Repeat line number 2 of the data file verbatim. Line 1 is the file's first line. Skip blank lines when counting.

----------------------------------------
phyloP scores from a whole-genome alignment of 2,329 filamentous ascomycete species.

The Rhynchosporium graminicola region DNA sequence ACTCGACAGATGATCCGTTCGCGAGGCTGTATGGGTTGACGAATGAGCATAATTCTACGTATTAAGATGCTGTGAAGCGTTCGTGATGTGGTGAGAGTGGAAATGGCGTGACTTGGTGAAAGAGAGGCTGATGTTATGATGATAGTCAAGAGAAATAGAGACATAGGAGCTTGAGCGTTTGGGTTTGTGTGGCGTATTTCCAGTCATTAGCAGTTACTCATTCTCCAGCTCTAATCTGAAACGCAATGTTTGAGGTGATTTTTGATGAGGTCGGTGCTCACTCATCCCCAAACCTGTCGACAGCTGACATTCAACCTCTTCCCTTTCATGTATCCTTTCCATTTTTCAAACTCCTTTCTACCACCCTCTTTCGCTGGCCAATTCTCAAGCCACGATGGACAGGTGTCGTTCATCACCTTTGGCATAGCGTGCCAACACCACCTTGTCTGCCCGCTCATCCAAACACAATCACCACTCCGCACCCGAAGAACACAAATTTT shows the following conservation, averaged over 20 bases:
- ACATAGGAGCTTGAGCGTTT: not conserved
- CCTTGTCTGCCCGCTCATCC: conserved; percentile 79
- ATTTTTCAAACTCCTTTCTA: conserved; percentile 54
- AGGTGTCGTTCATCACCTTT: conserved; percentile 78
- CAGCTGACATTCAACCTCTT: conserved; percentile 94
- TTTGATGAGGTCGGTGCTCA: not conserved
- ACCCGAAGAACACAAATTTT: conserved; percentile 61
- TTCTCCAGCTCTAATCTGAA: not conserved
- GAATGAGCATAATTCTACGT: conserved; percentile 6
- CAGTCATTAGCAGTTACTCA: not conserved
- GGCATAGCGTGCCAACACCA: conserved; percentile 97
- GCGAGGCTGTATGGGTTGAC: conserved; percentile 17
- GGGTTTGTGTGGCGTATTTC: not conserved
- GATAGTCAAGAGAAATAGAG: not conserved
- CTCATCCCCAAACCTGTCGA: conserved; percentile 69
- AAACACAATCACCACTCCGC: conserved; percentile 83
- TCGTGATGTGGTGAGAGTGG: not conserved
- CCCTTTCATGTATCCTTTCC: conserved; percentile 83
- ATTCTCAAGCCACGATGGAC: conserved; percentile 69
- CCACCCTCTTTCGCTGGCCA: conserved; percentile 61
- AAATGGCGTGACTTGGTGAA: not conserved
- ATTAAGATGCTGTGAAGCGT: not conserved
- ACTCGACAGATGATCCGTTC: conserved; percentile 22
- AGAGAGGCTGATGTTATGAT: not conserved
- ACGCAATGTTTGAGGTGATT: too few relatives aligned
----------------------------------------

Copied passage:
The Rhynchosporium graminicola region DNA sequence ACTCGACAGATGATCCGTTCGCGAGGCTGTATGGGTTGACGAATGAGCATAATTCTACGTATTAAGATGCTGTGAAGCGTTCGTGATGTGGTGAGAGTGGAAATGGCGTGACTTGGTGAAAGAGAGGCTGATGTTATGATGATAGTCAAGAGAAATAGAGACATAGGAGCTTGAGCGTTTGGGTTTGTGTGGCGTATTTCCAGTCATTAGCAGTTACTCATTCTCCAGCTCTAATCTGAAACGCAATGTTTGAGGTGATTTTTGATGAGGTCGGTGCTCACTCATCCCCAAACCTGTCGACAGCTGACATTCAACCTCTTCCCTTTCATGTATCCTTTCCATTTTTCAAACTCCTTTCTACCACCCTCTTTCGCTGGCCAATTCTCAAGCCACGATGGACAGGTGTCGTTCATCACCTTTGGCATAGCGTGCCAACACCACCTTGTCTGCCCGCTCATCCAAACACAATCACCACTCCGCACCCGAAGAACACAAATTTT shows the following conservation, averaged over 20 bases: